24 November 2009

An Unlikely Introduction

To be remembered, you must make it so. At a party, when introducing yourself, just giving a name won’t cut it. Attached to the name must be a story, something memorable, a play on words or a twist of phrase. So goes the advice a communications professor suggested to her class years ago, a bit of detail never to grow stale or be forgotten, although it might need to be dusted off from time to time, having spent too many months untouched in the back of the mind’s cupboard behind jars of brighter, newly opened delectables. Easy to incorporate into any dish, easy to digest. Which isn’t to say that jar gathering dust is difficult to swallow. Not in the least. It’s just easier to grab something closer, to avert the hand at the last minute and avoid the new face necessitating the storied introduction. Even if it might taste really, really good. Even if might awaken, if it might demand.

I like to visualize the act of memory-making as the first steps in creating the world you inhabit, in suggesting all that fine film of perception that surrounds a Self. This introduction is the entry point for the Other. Some common ground where neither extreme of oneself is revealed just yet, rather, an entryway is presented where seven halls beckon to be wandered, doors to be used as hiding places, windows to be peered through. And I like to think that if it were to have a taste—the whole kitten concept—it would hit the spot where savory turns to sweet, gooey to crusty, blackened to golden to honey-colored. It would taste like apple pie with cheddar crust.
So hello, welcome. Please explore our hallways, use our windows as a lens through which to see your own landscape, take comfort behind the doors standing ajar and don’t hesitate to open closed ones. From the Intemperies raging outside to the one’s baking in the oven to those bubbling on the stovetop, take a seat and take a breath and take a bite.

With Jane, who might take a seat among the loveliest of ladies—and a spot in my heart as dear friend—I take credit for what follows in this space. Look to her definition of Intemperies, which reminds me that even without all the exotic spices, the sumptuous linens and the gilded teacups to hold that silken crème, life right now can be just as rich as life over in dark Parisian corners or bluish Scandinavian mornings, fluid Florentine museums or writhing Bombay avenues.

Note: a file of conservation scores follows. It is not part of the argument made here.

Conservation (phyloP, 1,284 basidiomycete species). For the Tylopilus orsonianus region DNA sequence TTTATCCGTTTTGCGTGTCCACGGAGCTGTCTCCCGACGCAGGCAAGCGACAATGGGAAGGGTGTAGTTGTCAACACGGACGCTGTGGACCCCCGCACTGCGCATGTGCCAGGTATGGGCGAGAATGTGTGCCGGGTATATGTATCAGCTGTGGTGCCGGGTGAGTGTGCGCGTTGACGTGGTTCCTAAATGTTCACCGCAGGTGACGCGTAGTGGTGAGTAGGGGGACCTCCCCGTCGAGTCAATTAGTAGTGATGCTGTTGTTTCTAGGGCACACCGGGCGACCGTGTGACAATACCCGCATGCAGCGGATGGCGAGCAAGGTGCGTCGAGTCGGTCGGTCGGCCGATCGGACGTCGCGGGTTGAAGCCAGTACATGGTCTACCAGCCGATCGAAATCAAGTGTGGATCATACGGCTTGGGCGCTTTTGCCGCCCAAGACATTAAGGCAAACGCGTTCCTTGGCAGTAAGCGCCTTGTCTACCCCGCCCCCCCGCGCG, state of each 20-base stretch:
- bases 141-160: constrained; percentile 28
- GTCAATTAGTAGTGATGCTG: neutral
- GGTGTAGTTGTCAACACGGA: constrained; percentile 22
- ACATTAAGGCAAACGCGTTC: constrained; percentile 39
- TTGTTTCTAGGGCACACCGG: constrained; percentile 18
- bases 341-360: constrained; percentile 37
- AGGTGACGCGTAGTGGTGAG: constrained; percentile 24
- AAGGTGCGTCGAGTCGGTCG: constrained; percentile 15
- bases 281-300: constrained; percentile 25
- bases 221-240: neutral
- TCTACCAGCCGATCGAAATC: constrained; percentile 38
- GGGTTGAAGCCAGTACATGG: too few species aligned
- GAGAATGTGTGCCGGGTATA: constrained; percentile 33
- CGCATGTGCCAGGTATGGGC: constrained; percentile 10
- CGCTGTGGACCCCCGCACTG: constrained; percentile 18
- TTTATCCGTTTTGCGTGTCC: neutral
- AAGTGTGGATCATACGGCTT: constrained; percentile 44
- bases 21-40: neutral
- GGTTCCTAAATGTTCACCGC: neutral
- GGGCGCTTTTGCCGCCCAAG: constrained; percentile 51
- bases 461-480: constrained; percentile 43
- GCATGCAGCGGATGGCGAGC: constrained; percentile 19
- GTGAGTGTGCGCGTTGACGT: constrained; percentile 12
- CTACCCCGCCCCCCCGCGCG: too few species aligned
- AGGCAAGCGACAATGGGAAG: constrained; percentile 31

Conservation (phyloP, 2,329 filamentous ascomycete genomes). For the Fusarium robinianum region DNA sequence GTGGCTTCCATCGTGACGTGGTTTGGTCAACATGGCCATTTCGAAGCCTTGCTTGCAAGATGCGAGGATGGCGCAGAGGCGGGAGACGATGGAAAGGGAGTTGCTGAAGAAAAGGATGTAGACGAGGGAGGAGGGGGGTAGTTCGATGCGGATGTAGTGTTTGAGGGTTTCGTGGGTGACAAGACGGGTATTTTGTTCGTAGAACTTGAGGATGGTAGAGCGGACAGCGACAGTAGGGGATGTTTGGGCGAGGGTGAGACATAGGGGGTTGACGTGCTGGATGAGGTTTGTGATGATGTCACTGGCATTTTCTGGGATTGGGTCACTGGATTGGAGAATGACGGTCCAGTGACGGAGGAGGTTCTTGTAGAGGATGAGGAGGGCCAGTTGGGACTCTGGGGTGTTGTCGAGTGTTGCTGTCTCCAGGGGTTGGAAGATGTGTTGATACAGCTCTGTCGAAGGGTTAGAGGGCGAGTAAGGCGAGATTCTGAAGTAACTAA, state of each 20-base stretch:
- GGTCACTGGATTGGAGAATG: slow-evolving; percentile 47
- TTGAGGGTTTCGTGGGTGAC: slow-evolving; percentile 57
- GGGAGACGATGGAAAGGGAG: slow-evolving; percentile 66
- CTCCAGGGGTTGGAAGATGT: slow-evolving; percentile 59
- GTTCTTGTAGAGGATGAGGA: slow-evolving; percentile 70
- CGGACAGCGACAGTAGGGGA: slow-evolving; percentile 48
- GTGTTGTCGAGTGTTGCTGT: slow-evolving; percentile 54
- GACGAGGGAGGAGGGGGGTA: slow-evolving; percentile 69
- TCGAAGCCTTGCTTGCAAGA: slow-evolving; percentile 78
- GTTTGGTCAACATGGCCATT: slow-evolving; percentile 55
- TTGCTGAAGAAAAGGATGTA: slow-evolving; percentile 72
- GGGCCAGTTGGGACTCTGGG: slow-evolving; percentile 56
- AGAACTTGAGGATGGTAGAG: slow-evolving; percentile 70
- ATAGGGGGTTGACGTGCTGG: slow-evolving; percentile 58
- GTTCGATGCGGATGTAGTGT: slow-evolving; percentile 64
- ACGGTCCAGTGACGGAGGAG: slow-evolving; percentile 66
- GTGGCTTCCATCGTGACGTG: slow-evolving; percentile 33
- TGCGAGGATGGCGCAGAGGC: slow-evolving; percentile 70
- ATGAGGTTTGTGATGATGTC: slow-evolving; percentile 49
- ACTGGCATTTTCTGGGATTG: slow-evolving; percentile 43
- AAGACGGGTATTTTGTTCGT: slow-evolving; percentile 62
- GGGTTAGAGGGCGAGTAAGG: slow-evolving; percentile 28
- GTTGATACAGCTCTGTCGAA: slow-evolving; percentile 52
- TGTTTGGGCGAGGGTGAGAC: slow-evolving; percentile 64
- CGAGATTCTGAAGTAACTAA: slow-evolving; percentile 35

But for now, some aged white cheddar and slippery, un-spiced apples to entice that ephemera from where it sleeps on blustery November nights.

Apple Pie with White Cheddar Crust
From Gourmet, September 2009

For the crust:

2 ½ cups all-purpose flour
½ teaspoon salt
½ {2 1/2 cups} lb extra-sharp white cheddar, coarsely grated
1 stick cold unsalted butter, cut into ½ -inch pieces
¼ cup cold vegetable shortening, cut into ½ -inch pieces
6 to 8 tablespoons ice water
1 tablespoon milk

For the Apples:

1 ½ lb Gala apples {3 medium}
1 ½ lb Granny Smith apples {3 medium}
2/3 cup sugar
3 tablespoons all-purpose flour
1 tablespoon fresh lemon juice
¼ teaspoon salt
1 tablespoon cold unsalted butter, cut into bits

Equipment: 9-inch pie plate

Make the crust:

Toss flour, salt and cheese in a large bowl or pulse in a food processor. Blend in butter and shortening with a pastry blender, processor or fingers. Stop when you have pea-sized lumps. Drizzle 6 Tbsp water over the flour mixture and toss lightly to combine and dampen mixture.
If dough doesn't hold together at this time, add 1 Tbsp of water at a time. Do not overwork.

Divide dough in half, making two disks and wrapping them in plastic wrap, and refrigerate until firm, about 1 hour.

Make the filling:

Preheat oven to 450 degrees and place a foil-lined baking sheet under rack where pie will rest.

Peel and core apples, slicing them about 1/4 in thick. Toss well with the sugar, flour, lemon juice and salt.

Roll out one piece of dough into a 13-inch round on a lightly floured surface. Fit into the pie plate and roll the remaining dough into an 11-inch round. Pour the apple filling into the pie shell and dot with butter. Cover with the second pastry and trim edges leaving a bit of dough to pinch together all around the circumference. Brush top crust lightly with milk and cut 5, one inch long vents.

Bake on the foil-lined sheet for 20 minutes. Reduce oven temperature to 375 degrees and bake for another 40 minutes, until the crust is golden and filling is bubbling. Cool 2-3 hours before serving.

It's lovely with a scoop of vanilla ice-cream, which cuts the cheddar with a cooling sweet.

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